Ingraham sophomore Jason Magdaleno speaks to a crowd of student protesters. (Arden Rathkopf)

Jones detailed his plans of establishing a Community Action Team to improve school safety as well as launching a child well-being council of experts to meet mental health needs.

On Nov. 8, US Representative Pramila Jayapal of Washington’s 7th Congressional District gave her official written statement on the shooting.

“This is a multi-faceted crisis that requires comprehensive solutions, including at the federal level,” Jayapal said in her statement. “We must also take on the crisis of mental health, and particularly youth mental health.”

The Seattle City Council later passed its 2023-24’ budget on Nov. 29, adding $4 million for mental health counselors in SPS to address this issue.

Ultimately, Seattle politicians responded with a common focus.

“Our young people need real tools and resources to help them get through the challenges of our world today and to find solutions that don’t involve guns and violence to address disagreements,” Jayapal said.


Student perspectives on the walkout

While the walkout was organized by speakers, the root of the support was from the students who were there. Many of these students hailed from Ballard High School, pouring into the courtyard of City Hall by bus.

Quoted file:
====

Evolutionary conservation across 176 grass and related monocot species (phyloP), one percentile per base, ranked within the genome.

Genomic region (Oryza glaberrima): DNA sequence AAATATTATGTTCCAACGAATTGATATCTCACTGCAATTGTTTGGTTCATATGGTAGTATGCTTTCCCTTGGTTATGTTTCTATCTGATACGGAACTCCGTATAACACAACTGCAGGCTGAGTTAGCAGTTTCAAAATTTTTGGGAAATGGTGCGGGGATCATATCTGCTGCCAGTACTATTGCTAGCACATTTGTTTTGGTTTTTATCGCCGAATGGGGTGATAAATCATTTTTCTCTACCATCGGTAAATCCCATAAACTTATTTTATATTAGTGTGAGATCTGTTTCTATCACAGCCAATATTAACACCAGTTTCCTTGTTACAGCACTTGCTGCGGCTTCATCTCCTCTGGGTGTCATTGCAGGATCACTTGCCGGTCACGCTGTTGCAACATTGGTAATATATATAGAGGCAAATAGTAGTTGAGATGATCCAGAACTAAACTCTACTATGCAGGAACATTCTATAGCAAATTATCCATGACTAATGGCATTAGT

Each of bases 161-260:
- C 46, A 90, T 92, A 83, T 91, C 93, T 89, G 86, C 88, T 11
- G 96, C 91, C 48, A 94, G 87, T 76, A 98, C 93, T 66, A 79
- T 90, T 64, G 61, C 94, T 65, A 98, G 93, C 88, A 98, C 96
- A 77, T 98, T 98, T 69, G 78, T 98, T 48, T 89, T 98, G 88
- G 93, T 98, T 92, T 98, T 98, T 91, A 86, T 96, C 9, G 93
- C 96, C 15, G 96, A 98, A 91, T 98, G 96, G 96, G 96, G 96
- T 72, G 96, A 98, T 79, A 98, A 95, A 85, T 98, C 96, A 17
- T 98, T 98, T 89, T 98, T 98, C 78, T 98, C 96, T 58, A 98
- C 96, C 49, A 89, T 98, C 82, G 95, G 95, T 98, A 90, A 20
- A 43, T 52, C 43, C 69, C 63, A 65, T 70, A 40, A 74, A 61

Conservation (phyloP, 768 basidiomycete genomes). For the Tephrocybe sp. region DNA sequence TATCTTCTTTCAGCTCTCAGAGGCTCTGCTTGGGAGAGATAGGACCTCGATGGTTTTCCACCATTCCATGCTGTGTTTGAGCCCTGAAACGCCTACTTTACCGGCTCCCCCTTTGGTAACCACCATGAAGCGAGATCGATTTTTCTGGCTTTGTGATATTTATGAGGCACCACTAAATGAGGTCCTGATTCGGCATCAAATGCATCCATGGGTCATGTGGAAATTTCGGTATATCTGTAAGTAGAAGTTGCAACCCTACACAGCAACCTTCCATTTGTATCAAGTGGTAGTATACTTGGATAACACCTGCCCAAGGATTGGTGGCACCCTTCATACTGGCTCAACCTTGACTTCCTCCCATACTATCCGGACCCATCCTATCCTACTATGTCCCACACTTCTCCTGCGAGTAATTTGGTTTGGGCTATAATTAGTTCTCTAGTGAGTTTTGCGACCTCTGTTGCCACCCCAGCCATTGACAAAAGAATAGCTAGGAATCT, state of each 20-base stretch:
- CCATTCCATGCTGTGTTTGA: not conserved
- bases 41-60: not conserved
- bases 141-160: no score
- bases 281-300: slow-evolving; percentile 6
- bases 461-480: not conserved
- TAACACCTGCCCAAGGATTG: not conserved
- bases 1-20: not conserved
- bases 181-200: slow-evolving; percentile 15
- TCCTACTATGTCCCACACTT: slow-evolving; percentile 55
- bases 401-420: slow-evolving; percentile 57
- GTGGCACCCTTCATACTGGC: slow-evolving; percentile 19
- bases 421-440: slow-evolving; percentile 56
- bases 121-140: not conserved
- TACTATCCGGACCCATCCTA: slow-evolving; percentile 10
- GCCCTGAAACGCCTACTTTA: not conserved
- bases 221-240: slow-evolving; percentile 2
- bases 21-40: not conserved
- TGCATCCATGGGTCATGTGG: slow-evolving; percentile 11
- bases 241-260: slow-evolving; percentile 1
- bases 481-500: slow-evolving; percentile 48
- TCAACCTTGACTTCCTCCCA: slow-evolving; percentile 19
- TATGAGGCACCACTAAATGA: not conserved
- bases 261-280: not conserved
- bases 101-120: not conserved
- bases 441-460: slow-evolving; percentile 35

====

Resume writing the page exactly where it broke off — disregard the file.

Attendees had different motives for participating. Ruby James Madden, BHS freshman ambassador, talks about why she joined in the protest.

“I’m here to show support for Ingraham students and raise awareness for stricter laws surrounding gun control,” Madden said.

That is a sentiment shared by many protesters at City Hall, their signs and words expressing more than the action of walking out, all of it stemming from overwhelming support for Ingraham students and teachers.

BHS senior Lina McRoberts worked with Seattle Student Union board members to help organize Ballard’s participation in the walkout in support of the Ingraham community.

“I think it’s a really important cause … I have, and of course other students have, friends who attend Ingraham,” McRoberts said.

“[I] ran to the nearest classroom I could find. I just wanted to get away,”

— Hazel Morton

Many felt that stricter gun laws were the best course of action.

BHS sophomore Elvia Maldonado spoke on why stricter gun laws matter so much.

“Because kids matter a lot more than guns,” Maldonado said.

Maldonado also brandished a sign, which many protesters brought. Some signs sought to be supportive of Ingraham students, while others were more grave.

Signs read, “We’re in this together,” “I want to attend graduations not funerals,” and “I don’t want to die.”
These signs may have struck the deepest for Ingraham students, many of whom will hold Nov. 8 in their lives for a very long time.

“I was in the hallway… and I heard gunshots,” Ingraham junior Hazel Morton said. “I turned around and froze, saw people running, and ran to the nearest classroom I could find. I just wanted to get away.”

Ingraham freshman Lila Trlica talked about how shocking the shooting was, especially for the Seattle community.

“When you think of things on the news, you’re like, ‘it’s in a different part of the country.’ But then it happens here and you just start panicking,” Trlica said.